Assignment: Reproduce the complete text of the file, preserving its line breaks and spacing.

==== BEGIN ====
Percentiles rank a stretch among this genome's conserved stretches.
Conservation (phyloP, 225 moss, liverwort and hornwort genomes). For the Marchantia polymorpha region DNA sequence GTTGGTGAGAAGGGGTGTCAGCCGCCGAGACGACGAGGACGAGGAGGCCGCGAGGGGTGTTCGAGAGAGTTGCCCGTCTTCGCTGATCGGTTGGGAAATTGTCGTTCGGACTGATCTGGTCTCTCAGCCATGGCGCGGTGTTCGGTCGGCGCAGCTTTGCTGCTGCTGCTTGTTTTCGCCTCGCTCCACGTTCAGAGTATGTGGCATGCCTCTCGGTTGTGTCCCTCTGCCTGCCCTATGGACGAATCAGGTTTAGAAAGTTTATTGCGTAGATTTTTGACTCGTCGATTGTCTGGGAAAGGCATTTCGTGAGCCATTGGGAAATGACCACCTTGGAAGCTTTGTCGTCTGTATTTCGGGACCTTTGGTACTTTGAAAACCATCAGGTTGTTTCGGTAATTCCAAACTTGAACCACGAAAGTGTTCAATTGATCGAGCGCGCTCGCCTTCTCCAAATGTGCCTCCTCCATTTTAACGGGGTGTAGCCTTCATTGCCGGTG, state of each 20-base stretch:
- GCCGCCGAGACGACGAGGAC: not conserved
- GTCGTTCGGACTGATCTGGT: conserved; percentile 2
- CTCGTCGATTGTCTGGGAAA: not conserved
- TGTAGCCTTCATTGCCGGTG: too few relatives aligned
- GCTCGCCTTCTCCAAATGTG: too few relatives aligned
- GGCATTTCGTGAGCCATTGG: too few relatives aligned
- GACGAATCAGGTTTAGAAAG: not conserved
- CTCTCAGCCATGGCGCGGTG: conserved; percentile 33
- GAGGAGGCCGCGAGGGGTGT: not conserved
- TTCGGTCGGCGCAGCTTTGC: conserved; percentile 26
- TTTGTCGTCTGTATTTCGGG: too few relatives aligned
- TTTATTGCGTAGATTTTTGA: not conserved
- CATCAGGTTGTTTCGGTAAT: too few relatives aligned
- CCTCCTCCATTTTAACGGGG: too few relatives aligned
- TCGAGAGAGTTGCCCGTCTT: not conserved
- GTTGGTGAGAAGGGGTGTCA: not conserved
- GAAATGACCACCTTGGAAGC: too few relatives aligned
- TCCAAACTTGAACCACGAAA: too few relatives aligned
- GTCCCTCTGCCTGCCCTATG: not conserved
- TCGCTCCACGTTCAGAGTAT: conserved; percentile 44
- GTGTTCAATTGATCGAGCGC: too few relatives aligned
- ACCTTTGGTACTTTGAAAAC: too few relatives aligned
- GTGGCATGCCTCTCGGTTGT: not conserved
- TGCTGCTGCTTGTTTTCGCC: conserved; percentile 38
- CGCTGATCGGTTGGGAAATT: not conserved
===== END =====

Percentiles rank a stretch among this genome's conserved stretches.
Conservation (phyloP, 225 moss, liverwort and hornwort genomes). For the Marchantia polymorpha region DNA sequence GTTGGTGAGAAGGGGTGTCAGCCGCCGAGACGACGAGGACGAGGAGGCCGCGAGGGGTGTTCGAGAGAGTTGCCCGTCTTCGCTGATCGGTTGGGAAATTGTCGTTCGGACTGATCTGGTCTCTCAGCCATGGCGCGGTGTTCGGTCGGCGCAGCTTTGCTGCTGCTGCTTGTTTTCGCCTCGCTCCACGTTCAGAGTATGTGGCATGCCTCTCGGTTGTGTCCCTCTGCCTGCCCTATGGACGAATCAGGTTTAGAAAGTTTATTGCGTAGATTTTTGACTCGTCGATTGTCTGGGAAAGGCATTTCGTGAGCCATTGGGAAATGACCACCTTGGAAGCTTTGTCGTCTGTATTTCGGGACCTTTGGTACTTTGAAAACCATCAGGTTGTTTCGGTAATTCCAAACTTGAACCACGAAAGTGTTCAATTGATCGAGCGCGCTCGCCTTCTCCAAATGTGCCTCCTCCATTTTAACGGGGTGTAGCCTTCATTGCCGGTG, state of each 20-base stretch:
- GCCGCCGAGACGACGAGGAC: not conserved
- GTCGTTCGGACTGATCTGGT: conserved; percentile 2
- CTCGTCGATTGTCTGGGAAA: not conserved
- TGTAGCCTTCATTGCCGGTG: too few relatives aligned
- GCTCGCCTTCTCCAAATGTG: too few relatives aligned
- GGCATTTCGTGAGCCATTGG: too few relatives aligned
- GACGAATCAGGTTTAGAAAG: not conserved
- CTCTCAGCCATGGCGCGGTG: conserved; percentile 33
- GAGGAGGCCGCGAGGGGTGT: not conserved
- TTCGGTCGGCGCAGCTTTGC: conserved; percentile 26
- TTTGTCGTCTGTATTTCGGG: too few relatives aligned
- TTTATTGCGTAGATTTTTGA: not conserved
- CATCAGGTTGTTTCGGTAAT: too few relatives aligned
- CCTCCTCCATTTTAACGGGG: too few relatives aligned
- TCGAGAGAGTTGCCCGTCTT: not conserved
- GTTGGTGAGAAGGGGTGTCA: not conserved
- GAAATGACCACCTTGGAAGC: too few relatives aligned
- TCCAAACTTGAACCACGAAA: too few relatives aligned
- GTCCCTCTGCCTGCCCTATG: not conserved
- TCGCTCCACGTTCAGAGTAT: conserved; percentile 44
- GTGTTCAATTGATCGAGCGC: too few relatives aligned
- ACCTTTGGTACTTTGAAAAC: too few relatives aligned
- GTGGCATGCCTCTCGGTTGT: not conserved
- TGCTGCTGCTTGTTTTCGCC: conserved; percentile 38
- CGCTGATCGGTTGGGAAATT: not conserved